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challenge. The trial judge concluded that Ayala had established a prima facie case of racial discrimination under Batson v. Kentucky, 476 U.S. 79 (1986), but permitted the prosecution to give its justifications for the challenges of these jurors in an in camera hearing from which Ayala and his counsel were excluded. The trial judge then accepted the prosecution's justifications for its strikes without disclosing them to the defense or permitting it to respond. The California Supreme Court held that the trial court erred as a matter of state law, relying on a number of federal cases, but found that the error was "harmless." We conduct our review of Ayala's appeal under the Antiterrorism and Effective Death Penalty Act of 1996 (AEDPA). The state court did not review the merits of Ayala's federal claim adversely to him. We hold that on de novo review Ayala prevails on the merits of his claim and that, under Brecht v. Abrahamson, 507 U.S. 619, 623 (1993), the violation of Ayala's Batson rights was prejudicial. We therefore remand with instructions to grant the writ.


On April 26, 1985, Jose Luis Rositas, Marcos Antonio Zamora, and Ernesto Dominguez Mendez were shot and killed in the garage of an automobile repair shop in San Diego, California. A fourth victim, Pedro Castillo, was shot in the back but managed to escape alive. Castillo identified Ayala, his brother Ronaldo Ayala, and Jose Moreno as the shooters. He claimed that these men had intended to rob the deceased, who ran a heroin distribution business out of the repair shop.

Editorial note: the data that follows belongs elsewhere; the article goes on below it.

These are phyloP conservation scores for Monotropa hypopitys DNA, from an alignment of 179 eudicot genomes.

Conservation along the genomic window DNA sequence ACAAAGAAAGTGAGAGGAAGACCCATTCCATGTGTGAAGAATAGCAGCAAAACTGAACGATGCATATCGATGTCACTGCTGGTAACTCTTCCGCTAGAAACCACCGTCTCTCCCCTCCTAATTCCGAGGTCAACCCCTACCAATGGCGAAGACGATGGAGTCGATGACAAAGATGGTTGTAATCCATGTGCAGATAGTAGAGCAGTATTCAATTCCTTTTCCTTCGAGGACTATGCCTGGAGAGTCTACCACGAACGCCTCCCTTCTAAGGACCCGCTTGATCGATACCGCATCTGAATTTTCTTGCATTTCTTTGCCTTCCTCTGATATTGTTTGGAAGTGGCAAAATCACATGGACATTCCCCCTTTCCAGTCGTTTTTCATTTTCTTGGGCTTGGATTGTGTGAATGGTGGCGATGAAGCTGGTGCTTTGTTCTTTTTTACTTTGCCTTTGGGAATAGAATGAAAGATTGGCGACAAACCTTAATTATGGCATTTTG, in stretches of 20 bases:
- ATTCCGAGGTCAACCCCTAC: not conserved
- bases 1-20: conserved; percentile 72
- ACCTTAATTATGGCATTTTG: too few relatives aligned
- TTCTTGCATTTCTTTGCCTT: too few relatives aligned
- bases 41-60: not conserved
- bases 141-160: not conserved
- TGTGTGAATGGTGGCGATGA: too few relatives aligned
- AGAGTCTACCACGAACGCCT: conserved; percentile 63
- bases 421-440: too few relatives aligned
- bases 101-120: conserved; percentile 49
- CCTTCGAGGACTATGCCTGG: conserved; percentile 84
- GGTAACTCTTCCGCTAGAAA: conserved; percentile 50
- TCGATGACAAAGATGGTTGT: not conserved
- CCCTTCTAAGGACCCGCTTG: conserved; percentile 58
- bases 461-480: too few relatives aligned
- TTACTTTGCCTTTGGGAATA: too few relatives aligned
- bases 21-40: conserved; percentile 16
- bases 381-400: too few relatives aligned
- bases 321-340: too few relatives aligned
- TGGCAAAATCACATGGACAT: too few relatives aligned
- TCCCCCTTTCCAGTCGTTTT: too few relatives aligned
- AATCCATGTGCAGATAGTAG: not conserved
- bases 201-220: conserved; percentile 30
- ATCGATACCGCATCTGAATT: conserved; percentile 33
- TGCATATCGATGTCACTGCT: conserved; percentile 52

Ayala was subsequently charged with three counts of murder, one count of attempted murder, one count of robbery

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and three counts of attempted robbery. The information further alleged that the special circumstances of multiple murder and murder in the attempted commission of robberies were applicable in his case. A finding that one of these special circumstances was true was required in order for Ayala to be eligible for the death penalty.

Jury selection began in San Diego in January 1989. Each of the more than 200 potential jurors who responded to the summons and survived hardship screening was directed to fill out a 77-question, 17-page questionnaire. Over the next three months, the court and the parties interviewed each of the prospective jurors regarding his or her ability to follow the law, utilizing the questionnaires as starting points for their inquiry. Those jurors who had not been dismissed for cause were called back for general voir dire, at which smaller groups of jurors were questioned by both the prosecution and the defense. The parties winnowed the remaining group down to twelve seated jurors and six alternates through the use of peremptory challenges. Each side was allotted twenty peremptory challenges which could be used upon any of the twelve jurors then positioned to serve on the jury. After twelve seated jurors were finally selected, both parties were allotted an additional six peremptory challenges to be used in the selection of alternates.

The prosecution employed seven of the 18 peremptory challenges it used in the selection of the seated jurors to dismiss each black or Hispanic prospective juror who was available for challenge, resulting in a jury that was devoid of any members of these ethnic groups. In response, Ayala, who is Hispanic, brought three separate motions pursuant to Batson v. Kentucky, 476 U.S. 79 (1986), claiming that the